Special visit of historic sailing vessel
Aliving piece of history, the 63-foot Jolly Dolphin, a wooden sailing vessel modeled on Chesapeake Bay oyster dredgers, recently visited the docks of the
National Sailing Hall of Fame (NSHOF) in Annapolis.
Sometimes called a “workboat yacht,” the bugeye-rigged
skipjack was custom-built for recreational use by a Delaware
family by James B. “Mr. Jim” Richardson in Maryland in 1958.
From 1964 to 2007, Jolly Dolphin passed into the hands of
half a dozen owners; the last abandoned her ashore. That’s
where Jack Zuraw stepped in and spearheaded a restoration
that now has the unique vessel visiting ports and sharing a
sense of sailing on Chesapeake Bay in the 1950s. Jolly Dolphin
( thejollydolphin.com) spent most of July at NSHOF (education.
nshof.org) in support of its STEM Sailing Reach Program, which
teaches the science of sailing to local high-school students.
“Since I was a kid, I’ve been interested in sailing, carpentry, and Chesapeake Bay maritime history. So when the
opportunity came along to restore Jolly Dolphin, I jumped at
the chance,” Zuraw says. “The STEM program brings smart,
inquisitive kids to Jolly Dolphin. It gives them the chance to
experience a little mechanics, physics, meteorology, woodcraft, and industrial history while having a good time on the
water. Even if they don’t aspire to be sailors or wooden-boat
builders, you never know what sparks a kid’s imagination and
where it will take them.” — R.A.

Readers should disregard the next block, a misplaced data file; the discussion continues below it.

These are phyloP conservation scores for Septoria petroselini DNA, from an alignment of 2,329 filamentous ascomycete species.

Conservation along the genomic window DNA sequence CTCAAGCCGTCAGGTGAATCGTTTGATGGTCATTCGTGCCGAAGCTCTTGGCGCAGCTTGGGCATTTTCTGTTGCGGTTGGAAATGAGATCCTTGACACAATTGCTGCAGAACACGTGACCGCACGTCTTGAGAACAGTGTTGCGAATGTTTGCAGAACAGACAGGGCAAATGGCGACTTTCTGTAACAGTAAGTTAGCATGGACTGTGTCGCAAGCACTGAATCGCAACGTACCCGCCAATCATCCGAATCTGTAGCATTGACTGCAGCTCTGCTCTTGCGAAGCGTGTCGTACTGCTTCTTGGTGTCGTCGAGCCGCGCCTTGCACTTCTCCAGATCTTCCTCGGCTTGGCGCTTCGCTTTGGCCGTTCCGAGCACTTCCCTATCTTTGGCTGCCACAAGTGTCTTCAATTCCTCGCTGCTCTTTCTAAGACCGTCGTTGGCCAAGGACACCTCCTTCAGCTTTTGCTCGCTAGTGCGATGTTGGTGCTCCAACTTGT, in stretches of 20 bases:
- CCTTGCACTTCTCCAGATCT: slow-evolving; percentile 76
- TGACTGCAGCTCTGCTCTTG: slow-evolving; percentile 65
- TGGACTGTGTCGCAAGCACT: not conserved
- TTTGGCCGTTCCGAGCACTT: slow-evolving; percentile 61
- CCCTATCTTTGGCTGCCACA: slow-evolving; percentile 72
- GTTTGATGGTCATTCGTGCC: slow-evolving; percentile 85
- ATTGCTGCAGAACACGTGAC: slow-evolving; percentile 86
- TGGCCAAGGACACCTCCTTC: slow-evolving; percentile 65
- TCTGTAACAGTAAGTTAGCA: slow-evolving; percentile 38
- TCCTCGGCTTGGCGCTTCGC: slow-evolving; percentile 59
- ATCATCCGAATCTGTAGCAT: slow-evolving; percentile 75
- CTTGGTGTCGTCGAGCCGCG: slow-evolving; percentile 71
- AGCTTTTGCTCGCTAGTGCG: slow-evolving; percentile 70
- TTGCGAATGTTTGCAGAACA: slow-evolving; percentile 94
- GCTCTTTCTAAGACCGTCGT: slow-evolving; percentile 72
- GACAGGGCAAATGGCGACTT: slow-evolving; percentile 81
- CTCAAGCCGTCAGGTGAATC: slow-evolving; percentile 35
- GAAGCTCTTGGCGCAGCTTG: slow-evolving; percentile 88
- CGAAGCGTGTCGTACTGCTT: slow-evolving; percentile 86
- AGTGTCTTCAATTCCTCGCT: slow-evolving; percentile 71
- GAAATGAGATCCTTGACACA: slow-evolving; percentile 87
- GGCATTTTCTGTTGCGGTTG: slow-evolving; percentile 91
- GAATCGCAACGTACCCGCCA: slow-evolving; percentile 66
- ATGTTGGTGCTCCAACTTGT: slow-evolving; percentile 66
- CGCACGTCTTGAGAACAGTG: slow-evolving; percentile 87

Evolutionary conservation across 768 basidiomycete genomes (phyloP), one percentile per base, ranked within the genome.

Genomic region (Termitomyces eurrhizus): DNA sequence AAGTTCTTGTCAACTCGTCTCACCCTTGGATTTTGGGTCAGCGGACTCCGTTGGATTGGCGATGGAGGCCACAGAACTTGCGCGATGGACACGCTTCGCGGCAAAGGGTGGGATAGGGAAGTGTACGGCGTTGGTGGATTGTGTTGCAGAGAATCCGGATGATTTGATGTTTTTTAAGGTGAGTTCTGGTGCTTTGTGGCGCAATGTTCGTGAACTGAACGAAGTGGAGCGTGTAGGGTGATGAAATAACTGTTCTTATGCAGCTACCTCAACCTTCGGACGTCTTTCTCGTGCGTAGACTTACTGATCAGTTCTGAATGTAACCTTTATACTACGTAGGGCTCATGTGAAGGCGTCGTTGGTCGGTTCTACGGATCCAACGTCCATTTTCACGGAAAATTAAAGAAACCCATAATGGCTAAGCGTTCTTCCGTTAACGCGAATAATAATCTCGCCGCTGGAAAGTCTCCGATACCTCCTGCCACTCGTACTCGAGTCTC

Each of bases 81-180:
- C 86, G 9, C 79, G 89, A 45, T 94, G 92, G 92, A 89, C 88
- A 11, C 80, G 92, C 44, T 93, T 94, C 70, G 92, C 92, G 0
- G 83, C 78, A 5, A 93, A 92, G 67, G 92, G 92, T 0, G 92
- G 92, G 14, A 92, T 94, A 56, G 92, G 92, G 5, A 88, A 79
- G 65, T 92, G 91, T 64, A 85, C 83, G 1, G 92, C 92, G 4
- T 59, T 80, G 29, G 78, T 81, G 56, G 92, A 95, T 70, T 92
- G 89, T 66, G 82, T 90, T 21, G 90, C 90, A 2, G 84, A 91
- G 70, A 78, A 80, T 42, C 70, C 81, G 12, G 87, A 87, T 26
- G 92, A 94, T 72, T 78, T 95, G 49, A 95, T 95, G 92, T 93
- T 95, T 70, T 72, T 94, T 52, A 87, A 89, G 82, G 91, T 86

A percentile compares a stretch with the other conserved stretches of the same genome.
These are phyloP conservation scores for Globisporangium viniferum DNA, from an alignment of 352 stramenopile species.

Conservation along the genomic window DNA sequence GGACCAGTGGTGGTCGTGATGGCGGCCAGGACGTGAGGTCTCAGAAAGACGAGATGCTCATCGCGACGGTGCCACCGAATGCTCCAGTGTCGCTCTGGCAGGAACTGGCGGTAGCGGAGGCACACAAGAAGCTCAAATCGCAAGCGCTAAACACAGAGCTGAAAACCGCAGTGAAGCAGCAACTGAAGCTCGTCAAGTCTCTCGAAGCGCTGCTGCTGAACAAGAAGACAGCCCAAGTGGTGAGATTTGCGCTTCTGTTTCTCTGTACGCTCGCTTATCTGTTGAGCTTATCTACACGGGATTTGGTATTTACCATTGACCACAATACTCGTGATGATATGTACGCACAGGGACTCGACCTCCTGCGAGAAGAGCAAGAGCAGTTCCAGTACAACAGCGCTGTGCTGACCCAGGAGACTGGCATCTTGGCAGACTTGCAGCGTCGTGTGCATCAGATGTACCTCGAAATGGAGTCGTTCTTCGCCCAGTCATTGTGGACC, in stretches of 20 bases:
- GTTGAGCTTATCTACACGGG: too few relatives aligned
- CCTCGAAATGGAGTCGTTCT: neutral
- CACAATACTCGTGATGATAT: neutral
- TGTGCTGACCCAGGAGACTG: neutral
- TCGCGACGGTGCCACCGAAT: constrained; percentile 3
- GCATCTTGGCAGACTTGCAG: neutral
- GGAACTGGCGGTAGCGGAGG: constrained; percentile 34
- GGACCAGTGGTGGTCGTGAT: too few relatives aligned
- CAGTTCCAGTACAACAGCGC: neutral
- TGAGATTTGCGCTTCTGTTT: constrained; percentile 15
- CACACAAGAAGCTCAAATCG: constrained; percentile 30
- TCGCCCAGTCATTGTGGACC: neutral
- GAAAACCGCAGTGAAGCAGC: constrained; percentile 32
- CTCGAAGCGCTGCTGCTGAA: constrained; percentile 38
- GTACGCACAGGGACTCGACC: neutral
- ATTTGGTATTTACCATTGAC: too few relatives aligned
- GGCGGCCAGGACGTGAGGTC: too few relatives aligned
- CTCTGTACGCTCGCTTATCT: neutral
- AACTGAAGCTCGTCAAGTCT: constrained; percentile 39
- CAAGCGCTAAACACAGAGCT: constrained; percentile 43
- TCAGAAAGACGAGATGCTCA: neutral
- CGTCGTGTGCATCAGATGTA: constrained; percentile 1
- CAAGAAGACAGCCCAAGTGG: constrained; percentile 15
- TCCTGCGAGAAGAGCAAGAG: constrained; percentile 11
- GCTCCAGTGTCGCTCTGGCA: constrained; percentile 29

WOMEN GET TECHNICAL
Now in its 15th year, the annual Women’s Sailing Conference
drew more than 100 attendees to the Corinthian Yacht Club in
Marblehead, Massachusetts, on June 4.
“I just bought a boat last Friday,” said attendee Stephanie
Muto, the new owner of a Sabre 30. “I’ve been sailing for eight
years. It’s intimidating buying a boat and living on it. But I feel
more confident now that I’ve come to this conference.”
“Women are very much the face of the new boat owner,”
said conference organizer Joan Thayer. “They’re into learning
more technical skills and moving beyond daysailing, so we’ve
responded with more courses, like Diesel Damsels (diesel
engine preventive maintenance) and Marine Electrical Wiring
Basics.” BoatU.S. and the nearby Black Rock Sailing School
were the event sponsors. — R.A.
Vessel (from previous page)
The U.S. Navy this year took possession of its largest-
ever destroyer, the futuristic USS Zumwalt, a 610-foot
multi-mission attack warship considered the most
technically complex and advanced in the world. Beyond
its stealth features, which significantly reduce the ship’s
radar profile, the Zumwalt is packed with weaponry,
including advanced gun systems capable of firing long-
range projectiles up to 63 nautical miles. Powered by
gas turbines and built at the Bath Iron Works shipyard
in Maine, the $4 billion Zumwalt will carry
a crew of 130 and an air detachment of 28.
After a formal military commissioning on
October 15 in Baltimore, Maryland, it
will sail to its home port in San Diego,
California. Star Trek fans will appreciate
that the ship’s commander is Capt.
James Kirk. Really.